Net migration can be either positive, with
more immigrants than emigrants, or negative, with
more people leaving than entering.
All three of these measures are complicated
and difficult to obtain, especially for the less devel-
oped countries. They require that up-to-date birth
and death records be kept on the local level, and
that the results be forwarded to a central authority
for integration on a national basis. Even in the
United States, it was not until 1933 that all the
states joined the federal system of birth and death
registration, and many countries still do not have
Still, even partial registration can be used to
estimate birth and death rates, and together these
two indicators give a measure of the NATURAL
INCREASE of a country (excluding migration):
RATE OF NATURAL [BIRTH RATE DEATH RATE]
Since birth and death rates are measured as so-
many per 1,000 population, the difference is divid-
ed by 10 to yield increase per 100 population, or
In the United States in 1970, the birth rate
was 18 per 1,000, and the death rate was 9 per
1,000. That means that the rate of natural increase
was (18-9)/10 = 0.9 percent.
~Lj o ^ .< /.
Net migration can be converted to a "pr-
1,000" figure and added into the equation to yield
the GROWTH RATE:
BIRTH_ DEATH + MIGRATION x 1000
L RATE RATE j + X 1000
GROWTH RATE R POPULATION
In the United States in 1970, net migration
was 400,000, or 2 per 1,000 population. So the
total growth rate was (18-9 + 2)/10 = 1.1 percent.
This figure can be compared with the average
annual Intercensal Growth Rate computed earlier.
That figure was 1.3 percent; so the annual popu-
lation growth rate in the United States has dropped
compared with the average rate during the 1960s.
For projections of population growth over
more than a year or two, demographers like to
have even more detailed indicators than births and
deaths. Most of these measures depend on a know-
ledge of the AGE STRUCTURE of a population.
Age structure has significant effects on popu-
lation growth. Basically, the rate of natural increase
depends on two factors: the rate at which women
in the reproductive age group are having babies,
called FERTILITY, and the proportion of women
who are in the child-bearing period of their lives.
In the United States,for instance,the children born
during the high-fertility years of the 1950s, more
numerous than those born in the previous decade,
will be entering the ranks of parents during the
1970s and 1980s. Even if fertility remains at its
present low level, the number of babies born per
1,000 total population--the birth rate--is likely to
be higher. Fertility would have to drop below pre-
sent levels for the birth rate to remain unchanged.
Fertility is measured in several different ways.
Each has advantages and disavantages, which makes
it more or less useful in projecting future popula-
GENERAL FERTILITY is the number of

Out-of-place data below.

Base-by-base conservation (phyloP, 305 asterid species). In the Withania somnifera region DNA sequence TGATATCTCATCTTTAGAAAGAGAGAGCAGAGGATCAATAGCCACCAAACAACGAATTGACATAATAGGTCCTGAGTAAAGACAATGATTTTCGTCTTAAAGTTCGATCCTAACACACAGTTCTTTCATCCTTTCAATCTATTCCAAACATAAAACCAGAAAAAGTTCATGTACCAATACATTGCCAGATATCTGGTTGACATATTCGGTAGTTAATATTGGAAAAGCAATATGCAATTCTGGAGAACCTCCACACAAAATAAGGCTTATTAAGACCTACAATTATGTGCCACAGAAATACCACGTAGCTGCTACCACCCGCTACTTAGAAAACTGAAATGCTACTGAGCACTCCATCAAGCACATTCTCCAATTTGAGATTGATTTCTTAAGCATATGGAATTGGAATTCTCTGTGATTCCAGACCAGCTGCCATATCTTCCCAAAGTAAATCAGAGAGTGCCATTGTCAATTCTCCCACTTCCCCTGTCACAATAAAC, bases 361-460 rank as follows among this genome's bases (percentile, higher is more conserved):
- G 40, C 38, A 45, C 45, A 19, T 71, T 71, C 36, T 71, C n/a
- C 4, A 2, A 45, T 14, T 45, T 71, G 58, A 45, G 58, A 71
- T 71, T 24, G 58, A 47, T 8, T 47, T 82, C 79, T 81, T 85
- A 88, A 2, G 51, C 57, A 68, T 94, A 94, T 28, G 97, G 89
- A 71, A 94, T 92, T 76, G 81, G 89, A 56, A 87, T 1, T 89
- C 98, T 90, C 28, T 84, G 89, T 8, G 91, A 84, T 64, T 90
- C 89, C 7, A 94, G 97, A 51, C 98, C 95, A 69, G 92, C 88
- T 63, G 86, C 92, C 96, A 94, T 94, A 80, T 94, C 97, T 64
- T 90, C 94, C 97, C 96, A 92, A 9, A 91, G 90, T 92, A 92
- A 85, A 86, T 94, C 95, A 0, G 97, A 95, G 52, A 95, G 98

children born each year per 1,000 women in the
reproductive age group (15 to 44 years in the Uni-
ted States). This measure takes the age structure
into account to a certain extent, unlike the birth
rate. In 1971 the general fertility rate was 82.3
births per 1,000 women. If general fertility stayed
at that level for 30 years, the length of the repro-
ductive cycle, that measure would correspond to
30X82.3=2469 births per 1,000 women, or 2.47
births per woman. But that is a highly artificial
measure, since it assumes constant fertility and
does not reflect changes in the age structure. For
this reason, while the general fertility rate is used
to measure changes in current fertility, other indi-
cators are computed to reflect longer term fertility
The AGE SPECIFIC FERTILITY RATE elim-
inates the effect of age structure entirely; it is the
number of births per year to 1,000 women of a
particular age. It can be computed (if the data are
available) for each single year of age during the re-
productive years, but it is usually computed for
five-year age groups: women 15-19 years old, 20-
24 years, 25-29 years, and so on.
The TOTAL FERTILITY RATE is based on
age-specific rates. It measures the total number of
children 1,000 women would have if they passed
through their reproductive years with the age-spe-
cific fertility of a particular year. For example, in
1968 the fertility rate for women aged 15-19 years
in the U.S. was 66 births per 1,000; for women aged
20-24 it was 167, and for women aged 25-29 it was
To compute the total fertility ratefor 1968,a de-
mographer would assume that 1,000 women would
have 66 births per year between the times when
they were 15 and 19, 167 births per year between
the ages 20 to 24, 140 births per year between ages
25 and 29, and so on, corresponding to the fertility
rates that existed for each age group in that one
Naturally, no group of 1,000 women is going
to experience exactly the fertility pattern assumed
in computing the total fertility rate. Age-specific
fertility is likely to change over the 30 years requir-
ed for a group of women to pass through their fer-
tile period. So the total fertility rate is hypotheti-
cal: It is another of those measures that need the
warning phrase: "If present rates continue".
There is a fertility measure that, unlike the to-
tal fertility rate, measures the number of children a
group of 1,000 women have actually had. That is
called the COMPLETED FERTILITY RATE. It
measures the total number of children born to
women who reach the end of their reproductive
cycle in the year the measure is taken. In the
United States in 1968, the completed fertility rate
for women aged 44 was 2.7 per 1,000 women.
At first glance it might seem that completed
fertility would be a much more reliable indicator
than the unreal figure represented by the total
fertility rate. The difficulty is that most children
are born to women in their 20s; so the completed